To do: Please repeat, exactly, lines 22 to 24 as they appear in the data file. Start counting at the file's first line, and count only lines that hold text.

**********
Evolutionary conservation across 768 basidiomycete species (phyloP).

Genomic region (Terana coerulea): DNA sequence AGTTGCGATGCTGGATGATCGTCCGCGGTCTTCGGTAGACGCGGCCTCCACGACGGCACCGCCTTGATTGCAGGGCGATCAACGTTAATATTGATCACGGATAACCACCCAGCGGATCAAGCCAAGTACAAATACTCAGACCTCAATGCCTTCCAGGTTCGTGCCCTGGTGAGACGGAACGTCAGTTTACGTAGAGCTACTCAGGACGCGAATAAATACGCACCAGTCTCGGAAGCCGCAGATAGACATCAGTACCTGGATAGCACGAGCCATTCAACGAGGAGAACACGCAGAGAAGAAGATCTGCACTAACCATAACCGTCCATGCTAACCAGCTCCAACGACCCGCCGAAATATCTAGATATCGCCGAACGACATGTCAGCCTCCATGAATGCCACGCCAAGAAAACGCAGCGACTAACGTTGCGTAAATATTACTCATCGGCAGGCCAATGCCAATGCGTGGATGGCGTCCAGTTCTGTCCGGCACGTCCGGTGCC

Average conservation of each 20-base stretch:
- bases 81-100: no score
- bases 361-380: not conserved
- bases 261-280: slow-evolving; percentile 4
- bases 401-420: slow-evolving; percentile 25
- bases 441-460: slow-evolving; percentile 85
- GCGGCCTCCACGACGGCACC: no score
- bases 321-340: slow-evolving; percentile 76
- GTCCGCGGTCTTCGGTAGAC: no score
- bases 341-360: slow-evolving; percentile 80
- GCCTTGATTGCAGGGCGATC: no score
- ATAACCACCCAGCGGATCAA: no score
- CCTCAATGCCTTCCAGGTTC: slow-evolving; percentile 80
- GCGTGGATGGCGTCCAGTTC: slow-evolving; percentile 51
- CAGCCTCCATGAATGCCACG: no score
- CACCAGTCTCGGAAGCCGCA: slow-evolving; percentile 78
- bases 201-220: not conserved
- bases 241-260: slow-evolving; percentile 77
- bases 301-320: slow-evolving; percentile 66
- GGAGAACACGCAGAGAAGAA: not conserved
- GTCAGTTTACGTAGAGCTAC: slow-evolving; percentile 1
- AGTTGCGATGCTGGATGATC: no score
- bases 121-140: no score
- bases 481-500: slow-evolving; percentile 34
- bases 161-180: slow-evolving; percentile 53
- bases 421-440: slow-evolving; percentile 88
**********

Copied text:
- GGAGAACACGCAGAGAAGAA: not conserved
- GTCAGTTTACGTAGAGCTAC: slow-evolving; percentile 1
- AGTTGCGATGCTGGATGATC: no score